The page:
Ian Hill, pensions specialist at Bentley Jennison, looks at the possibilities following today's A-Day changes...
Pension legislation is about to have a radical change, but although everything centres on simplification, it is anything but simple.
The new regime was designed to achieve a number of outcomes, one of which was to apply retrospective taxes to what Government regards as excessive pension savings. Individuals and companies should by now have a strategy in place to implement the new regime, but it is concerning the numbers that have not.
Individuals can fully protect what they have already as long as they agree to leave the UK pension system for good and give up any future pension accrual.
This has, of course, given many of the senior directors of UK companies, particularly those with long service in generous final-salary schemes a bit of a headache.
As the new rules affect high-earners if they have not got their affairs in order, then they may have missed the boat. Those who did not spot what was going on will get hit.
A Lifetime Allowance, pension assets valued at £1.5 million, is the maximum size of pot the Govern-m ent will allow people to accumulate in future unless they are happy to pay tax at the rate of 55 per cent on any excess.
The funded pension assets owned by people in the UK amount to about £1,300 billion.
Many of them will be longserving employees in final-salary pension schemes who may have amassed prospective pension benefits that could be worth more than their houses.
Someone with a £600,000 house and a prospective final-salary pension of £30,000 a year may be surprised to find that their pension assets are worth the same as their home.
Simplification has not been possible, not least because of the issue of protection from retrospective taxes. Taken together, the A-Day pension changes probably amount to the most complex. In effect, all of the existing pension schemes in the UK will need to be rebuilt to conform to a new model.
One of the pension changes being brought in is that people in company pension schemes can have a personal pension at the same time.
It is called 'full concurrency'.
We'll all be able to have as many different types of pension on the go at the same time as we like. So a member of a good company pension scheme will soon be able to have a personal pension, too.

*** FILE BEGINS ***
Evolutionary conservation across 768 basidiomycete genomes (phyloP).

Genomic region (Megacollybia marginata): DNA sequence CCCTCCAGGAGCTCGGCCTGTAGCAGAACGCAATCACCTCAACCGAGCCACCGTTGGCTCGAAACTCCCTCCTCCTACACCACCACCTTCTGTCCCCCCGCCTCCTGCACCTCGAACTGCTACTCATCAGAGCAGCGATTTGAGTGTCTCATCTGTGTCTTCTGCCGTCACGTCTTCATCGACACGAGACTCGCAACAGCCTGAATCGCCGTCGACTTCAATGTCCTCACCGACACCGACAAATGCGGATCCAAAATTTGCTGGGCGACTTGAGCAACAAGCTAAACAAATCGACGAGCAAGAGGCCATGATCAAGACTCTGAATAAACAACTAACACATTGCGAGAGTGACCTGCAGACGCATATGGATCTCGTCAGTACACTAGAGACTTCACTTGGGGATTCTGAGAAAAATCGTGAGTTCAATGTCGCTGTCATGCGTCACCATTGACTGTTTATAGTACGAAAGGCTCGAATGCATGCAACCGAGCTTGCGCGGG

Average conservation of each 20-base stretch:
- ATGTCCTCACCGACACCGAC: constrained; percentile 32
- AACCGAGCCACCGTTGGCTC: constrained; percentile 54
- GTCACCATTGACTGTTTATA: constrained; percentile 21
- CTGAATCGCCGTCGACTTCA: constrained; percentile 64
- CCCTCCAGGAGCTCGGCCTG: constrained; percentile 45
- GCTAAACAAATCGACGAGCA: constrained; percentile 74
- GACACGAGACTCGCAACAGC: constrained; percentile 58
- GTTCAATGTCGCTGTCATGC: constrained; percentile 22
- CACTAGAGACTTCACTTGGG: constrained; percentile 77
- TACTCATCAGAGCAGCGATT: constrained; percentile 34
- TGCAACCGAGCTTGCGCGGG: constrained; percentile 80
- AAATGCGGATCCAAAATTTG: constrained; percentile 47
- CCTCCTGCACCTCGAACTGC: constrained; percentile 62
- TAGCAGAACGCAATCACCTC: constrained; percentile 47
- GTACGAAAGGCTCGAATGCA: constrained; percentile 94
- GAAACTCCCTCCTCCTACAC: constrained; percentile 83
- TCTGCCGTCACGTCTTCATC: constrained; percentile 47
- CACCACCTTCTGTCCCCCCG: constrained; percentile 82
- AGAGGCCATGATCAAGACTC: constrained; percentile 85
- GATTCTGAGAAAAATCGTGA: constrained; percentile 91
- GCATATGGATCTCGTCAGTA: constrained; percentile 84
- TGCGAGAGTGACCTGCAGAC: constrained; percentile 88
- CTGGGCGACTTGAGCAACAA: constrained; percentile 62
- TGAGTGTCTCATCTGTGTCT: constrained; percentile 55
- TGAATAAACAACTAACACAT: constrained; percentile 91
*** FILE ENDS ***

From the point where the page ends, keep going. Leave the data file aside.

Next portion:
In the new post A-Day world people will be able to make much larger pension contributions, up to 100 per cent of their income if they like, every year to a maximum of £215,000.
The breaking of the link between taking tax-free cash and drawing an income will put people in control of their pension assets.
A-Day introduces the concept of unsecured pension, a way of crystallising benefits from money-purchase pension savings schemes before the age of 75. It will apply to all individual money-purchase schemes like personal pensions, stakeholder pensions free-standing additional voluntary contributions, and group money purchase occupational pension schemes where the trustees change the rules to allow people to take advantage.
Income may be taken from unsecured pension as a form of income withdrawal, but it doesn't have to be.
A short-term annuity with a maximum term of five years can also be purchased, but it has to end before 75.
If the income withdrawal route is taken, the minimum amount of income that people need to take from their designated unsecured pension funds is zero.
It effectively breaks the link between the taking of any tax-free cash entitlement and being forced to take an income at the same time.
So, someone in their fifties, say, with a money-purchase pension pot of £100,000 could designate all or some of it to be unsecured pension and get immediate access to their tax-free cash without any requirement on them to take any income.
Having fun rearranging pension assets will be the hallmark of the future - changes made to what we currently call retirement.
Getting money into personal pensions used to be a long process, unless the money was transferred from a deferred pension elsewhere. The contribution limits that existed up to A-Day made accumulating large new pension pots a slow and tedious task. After today that will no longer be the case.
A high earner, being a higherrate taxpayer, would receive £80,000 in tax relief which could all be added to their SIPP (self-invested personal pension) if they put aside £120,000 of new money. They would have £200,000 sitting in their SIPP in return for investing just £120,000. Not a bad deal.
At some point in their midsixties individuals will become entitled to their basic state pension entitlement.
They may use that to augment their occupational scheme pensions or drawings, or they may choose to defer receiving the pension in order to build up lump sum payments later on in their seventies and turn these secondary pensions into an income stream to augment their incomes during their seventies, eighties and probable nineties.
The changes coming in are not just tweaks to the system we have had up to now; they are a complete re-write.
A whole new world of advice will be required. No longer will people be collecting their gold watch at 65, and no longer will people be at work one day and putting their feet up the next.
The planning of retirement income will be a major consideration to many, but finding those who have the skill and knowledge to offer the advice needed will be another story.